At this time I received an order from Col. Carrington, to take command of a detachment of about forty infantry and dismounted cavalry, and proceed as rapidly as possible to the scene of action, and join Col. Fetterman if possible. As soon as the detail was formed which occupied but a very few minutes, I started, following the course which Col. Fetterman had taken, crossing the Creek at the same place, and marching up the road. Lieut. Matson at my request was allowed to accompany me, and Dr. Hines was likewise sent out by Col. Carrington. Several citizens joined my party as volunteers.

My reason for taking the road was that I could accomplish the distance sooner, and with less fatigue to my men, there not being as much snow on the road, the ascent being more gradual, and the ridge being intersected by several deep ravines, that were partially filled with snow.

After proceeding about four miles I came upon the crest of a hill where the road descends into Peno Creek valley, and here I first came in sight of the Indians. This march occupied but little, if any, over an hour. Up to the time we crossed the Creek, we heard heavy firing apparently in volleys, after which very little firing was heard by me.

From the point on the hill where I first came in sight of the Indians I could see a distance of several miles along the valley of Peno Creek. From this point the road descends for near half a mile abruptly, then a gradual ascent for about a quarter of a mile, to the summit of a small hill from which the road follows a narrow ridge for about a mile, and then descends abruptly into the valley of Peno Creek. Upon both ends of this ridge are a number of large rocks lying above the surface and beside of the road. When I first came in sight of the Indians they were occupying the ridge, just described and extending a distance of a mile or more beyond the further point of the ridge. About one hundred, mounted, appeared congregated about the pile of rocks on the ridge nearest to my position. Many were passing backwards and forwards on the road, but no indications of a fight going on.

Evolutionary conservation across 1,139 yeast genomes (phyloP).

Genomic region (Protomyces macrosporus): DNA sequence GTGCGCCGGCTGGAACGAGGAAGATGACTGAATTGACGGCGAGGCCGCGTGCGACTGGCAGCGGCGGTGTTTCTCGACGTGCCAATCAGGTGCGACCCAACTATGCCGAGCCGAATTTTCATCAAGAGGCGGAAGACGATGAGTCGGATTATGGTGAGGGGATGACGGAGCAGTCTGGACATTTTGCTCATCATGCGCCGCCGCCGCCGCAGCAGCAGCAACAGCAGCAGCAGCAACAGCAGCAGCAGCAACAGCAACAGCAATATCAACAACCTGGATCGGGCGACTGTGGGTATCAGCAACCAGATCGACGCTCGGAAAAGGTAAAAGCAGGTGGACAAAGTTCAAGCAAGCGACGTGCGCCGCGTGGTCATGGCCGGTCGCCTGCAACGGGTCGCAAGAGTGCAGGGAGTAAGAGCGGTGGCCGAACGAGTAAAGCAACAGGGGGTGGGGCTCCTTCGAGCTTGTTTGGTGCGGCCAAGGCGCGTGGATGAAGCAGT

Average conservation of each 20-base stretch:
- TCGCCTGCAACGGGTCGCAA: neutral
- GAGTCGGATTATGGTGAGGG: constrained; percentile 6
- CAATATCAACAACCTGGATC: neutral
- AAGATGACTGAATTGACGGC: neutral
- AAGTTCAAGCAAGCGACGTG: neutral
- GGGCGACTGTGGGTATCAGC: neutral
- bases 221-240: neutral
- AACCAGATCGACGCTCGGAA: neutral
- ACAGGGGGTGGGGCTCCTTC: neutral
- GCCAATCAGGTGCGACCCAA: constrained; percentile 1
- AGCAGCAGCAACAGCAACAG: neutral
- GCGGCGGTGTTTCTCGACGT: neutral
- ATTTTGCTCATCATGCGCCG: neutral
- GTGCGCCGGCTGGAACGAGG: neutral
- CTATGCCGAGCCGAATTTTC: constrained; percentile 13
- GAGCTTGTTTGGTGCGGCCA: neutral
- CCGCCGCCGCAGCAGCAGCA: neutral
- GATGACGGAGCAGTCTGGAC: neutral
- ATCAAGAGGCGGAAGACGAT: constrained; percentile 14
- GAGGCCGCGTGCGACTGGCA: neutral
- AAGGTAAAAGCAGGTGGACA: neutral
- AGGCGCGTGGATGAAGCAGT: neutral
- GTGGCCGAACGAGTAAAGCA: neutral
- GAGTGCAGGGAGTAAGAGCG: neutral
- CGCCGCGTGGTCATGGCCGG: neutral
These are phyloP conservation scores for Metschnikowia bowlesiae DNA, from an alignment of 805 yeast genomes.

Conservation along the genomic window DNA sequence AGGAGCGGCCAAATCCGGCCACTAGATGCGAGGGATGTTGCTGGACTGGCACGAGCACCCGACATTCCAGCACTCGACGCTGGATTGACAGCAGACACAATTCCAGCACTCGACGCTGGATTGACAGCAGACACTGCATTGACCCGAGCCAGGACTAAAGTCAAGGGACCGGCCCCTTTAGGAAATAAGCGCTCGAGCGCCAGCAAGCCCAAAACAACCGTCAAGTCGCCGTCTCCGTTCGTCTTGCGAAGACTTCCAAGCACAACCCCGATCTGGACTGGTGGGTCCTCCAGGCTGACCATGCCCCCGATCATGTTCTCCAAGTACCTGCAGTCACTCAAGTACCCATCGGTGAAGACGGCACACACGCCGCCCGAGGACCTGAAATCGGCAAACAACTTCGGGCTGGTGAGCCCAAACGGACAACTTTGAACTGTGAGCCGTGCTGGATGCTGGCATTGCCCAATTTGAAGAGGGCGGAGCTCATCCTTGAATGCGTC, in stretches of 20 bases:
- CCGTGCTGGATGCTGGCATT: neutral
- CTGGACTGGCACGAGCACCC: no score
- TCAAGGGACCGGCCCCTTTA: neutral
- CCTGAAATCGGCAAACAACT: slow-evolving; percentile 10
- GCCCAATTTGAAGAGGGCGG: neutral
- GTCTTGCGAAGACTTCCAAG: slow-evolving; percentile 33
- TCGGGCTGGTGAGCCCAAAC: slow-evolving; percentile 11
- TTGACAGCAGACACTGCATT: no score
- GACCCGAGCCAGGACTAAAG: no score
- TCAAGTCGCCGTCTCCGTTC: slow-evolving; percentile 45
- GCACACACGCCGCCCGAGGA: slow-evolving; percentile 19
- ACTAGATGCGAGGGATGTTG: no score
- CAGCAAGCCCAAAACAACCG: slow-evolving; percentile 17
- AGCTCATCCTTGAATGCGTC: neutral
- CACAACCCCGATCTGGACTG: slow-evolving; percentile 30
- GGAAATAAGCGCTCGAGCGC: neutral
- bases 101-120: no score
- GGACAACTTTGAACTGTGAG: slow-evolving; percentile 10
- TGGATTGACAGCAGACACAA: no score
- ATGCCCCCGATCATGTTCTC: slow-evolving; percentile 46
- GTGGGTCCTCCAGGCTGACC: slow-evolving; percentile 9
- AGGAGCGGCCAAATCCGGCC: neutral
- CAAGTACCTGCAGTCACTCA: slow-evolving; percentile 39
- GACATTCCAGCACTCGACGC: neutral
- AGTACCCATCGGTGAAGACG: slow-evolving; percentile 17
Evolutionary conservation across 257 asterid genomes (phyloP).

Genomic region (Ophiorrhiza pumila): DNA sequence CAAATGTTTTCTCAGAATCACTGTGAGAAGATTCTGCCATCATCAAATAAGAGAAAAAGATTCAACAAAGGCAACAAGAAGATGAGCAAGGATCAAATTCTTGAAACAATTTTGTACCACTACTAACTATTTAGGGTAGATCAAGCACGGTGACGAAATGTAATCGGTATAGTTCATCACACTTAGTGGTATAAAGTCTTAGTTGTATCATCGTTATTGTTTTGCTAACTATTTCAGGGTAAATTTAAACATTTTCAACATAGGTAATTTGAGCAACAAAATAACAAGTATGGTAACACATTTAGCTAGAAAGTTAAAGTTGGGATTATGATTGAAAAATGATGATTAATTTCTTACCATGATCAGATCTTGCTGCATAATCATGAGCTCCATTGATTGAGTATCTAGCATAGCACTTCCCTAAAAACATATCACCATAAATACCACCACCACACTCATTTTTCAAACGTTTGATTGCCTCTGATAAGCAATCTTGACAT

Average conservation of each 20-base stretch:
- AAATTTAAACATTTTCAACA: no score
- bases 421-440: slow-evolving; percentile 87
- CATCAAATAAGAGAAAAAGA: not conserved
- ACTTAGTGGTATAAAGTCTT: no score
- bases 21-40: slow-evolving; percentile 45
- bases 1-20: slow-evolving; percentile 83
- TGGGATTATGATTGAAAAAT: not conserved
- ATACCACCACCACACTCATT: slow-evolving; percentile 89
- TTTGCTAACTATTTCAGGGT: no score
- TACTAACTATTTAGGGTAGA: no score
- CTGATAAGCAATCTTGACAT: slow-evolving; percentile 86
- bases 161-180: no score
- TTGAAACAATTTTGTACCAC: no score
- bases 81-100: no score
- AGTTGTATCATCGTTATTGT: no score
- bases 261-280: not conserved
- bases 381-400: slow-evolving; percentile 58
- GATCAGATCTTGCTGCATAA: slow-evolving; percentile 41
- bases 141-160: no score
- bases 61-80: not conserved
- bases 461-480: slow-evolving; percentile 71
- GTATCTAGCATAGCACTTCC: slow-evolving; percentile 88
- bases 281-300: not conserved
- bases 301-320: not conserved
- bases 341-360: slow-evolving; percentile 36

I could discover none of Col. Fettermans [sic] party. I thought that they might be surrounded near the further point at which I could see Indians, or that they might have retreated to the West and joined the wood party at the Pinery. I dispatched a mounted courier to the Fort, asking the Commanding Officer for reinforcements and artillery. I then marched my men along the crest of the ridge in a westerly direction by which I could gradually approach the nearest point of rocks without losing my commanding position on the higher hills. As I advanced I observed that the group of Indians nearest the rocks named, became much less as I approached, so that when I arrived within about six hundred yards of the rocks, there were but four Indians remaining at that point. I was then enabled to discover a large number of naked bodies lying there. I then fired a few shots at the four Indians remaining who retired precipitately and joined the main body, who were slowly retiring along the road.